Egypt rejects Greek cotton shipment at Alexandria

CAIRO (Reuters) - Egypt's agricultural quarantine authority said on Monday 25 May it had rejected a shipment of 740 tonnes of ginned Greek cotton at Alexandria port because it contained cotton seeds.



"The shipment was rejected because we found intact cotton seeds in it and we don't want those to mix with Egyptian cotton seed varieties in order to safeguard their quality," Ali Soliman, head of the Central Administration for Agricultural Quarantine, told Reuters.

Ginned cotton is cotton that has been processed to remove cotton seeds.

The shipment was imported by textile company Arab Polvara, and the company has been given the choice of exporting the shipment to another country or destroying it, according to Soliman.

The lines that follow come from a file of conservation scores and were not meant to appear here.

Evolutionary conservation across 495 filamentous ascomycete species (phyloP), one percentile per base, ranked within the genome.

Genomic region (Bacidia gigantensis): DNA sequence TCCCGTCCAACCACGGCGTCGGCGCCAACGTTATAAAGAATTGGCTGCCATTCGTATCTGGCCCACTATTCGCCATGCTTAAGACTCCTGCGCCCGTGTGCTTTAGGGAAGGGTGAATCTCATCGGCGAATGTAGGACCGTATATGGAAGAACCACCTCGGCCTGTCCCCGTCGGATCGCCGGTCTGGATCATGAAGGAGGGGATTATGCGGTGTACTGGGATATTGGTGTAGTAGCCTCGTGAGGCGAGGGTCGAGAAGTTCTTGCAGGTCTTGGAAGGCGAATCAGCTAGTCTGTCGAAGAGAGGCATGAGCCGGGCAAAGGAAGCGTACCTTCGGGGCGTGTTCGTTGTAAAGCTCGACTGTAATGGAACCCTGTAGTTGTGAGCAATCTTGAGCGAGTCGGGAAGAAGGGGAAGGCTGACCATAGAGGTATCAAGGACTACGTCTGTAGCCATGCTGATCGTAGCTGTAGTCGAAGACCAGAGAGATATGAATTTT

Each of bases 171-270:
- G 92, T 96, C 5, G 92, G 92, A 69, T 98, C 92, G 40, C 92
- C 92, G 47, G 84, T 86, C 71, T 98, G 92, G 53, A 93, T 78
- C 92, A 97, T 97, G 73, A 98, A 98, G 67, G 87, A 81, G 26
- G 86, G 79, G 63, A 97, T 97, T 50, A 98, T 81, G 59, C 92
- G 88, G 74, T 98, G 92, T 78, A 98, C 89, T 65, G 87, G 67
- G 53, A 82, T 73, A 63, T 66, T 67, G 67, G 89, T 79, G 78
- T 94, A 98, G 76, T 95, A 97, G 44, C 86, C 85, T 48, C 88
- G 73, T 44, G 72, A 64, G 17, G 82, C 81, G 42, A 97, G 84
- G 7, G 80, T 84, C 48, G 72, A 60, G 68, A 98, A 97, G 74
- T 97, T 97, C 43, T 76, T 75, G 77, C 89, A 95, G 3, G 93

Egypt was forecast to have a 17 percent drop in its cotton production in the 2009/10 season, which starts in August, as farmers turn to more lucrative crops such as rice and corn, according to a report by the U.S. Department of Agriculture's Foreign Agricultural Service.

Its exports for 2008/09 were expected to drop to 100,000 bales, from 619,000 bales the previous year as a result of the global financial crisis and the recession affecting the textile industry, the report said. A bale weighs 480 lb (218 kg).

The report forecast Egyptian cotton imports during the 2008/09 season to increase 8 percent to 420,000 bales, with 52 percent of total cotton imports coming from Greece.

Egypt imports around 60 percent of its total cotton requirements, or around 560,000 bales, mainly from Greece and Sudan due to their attractive prices compared to highly priced local cotton.

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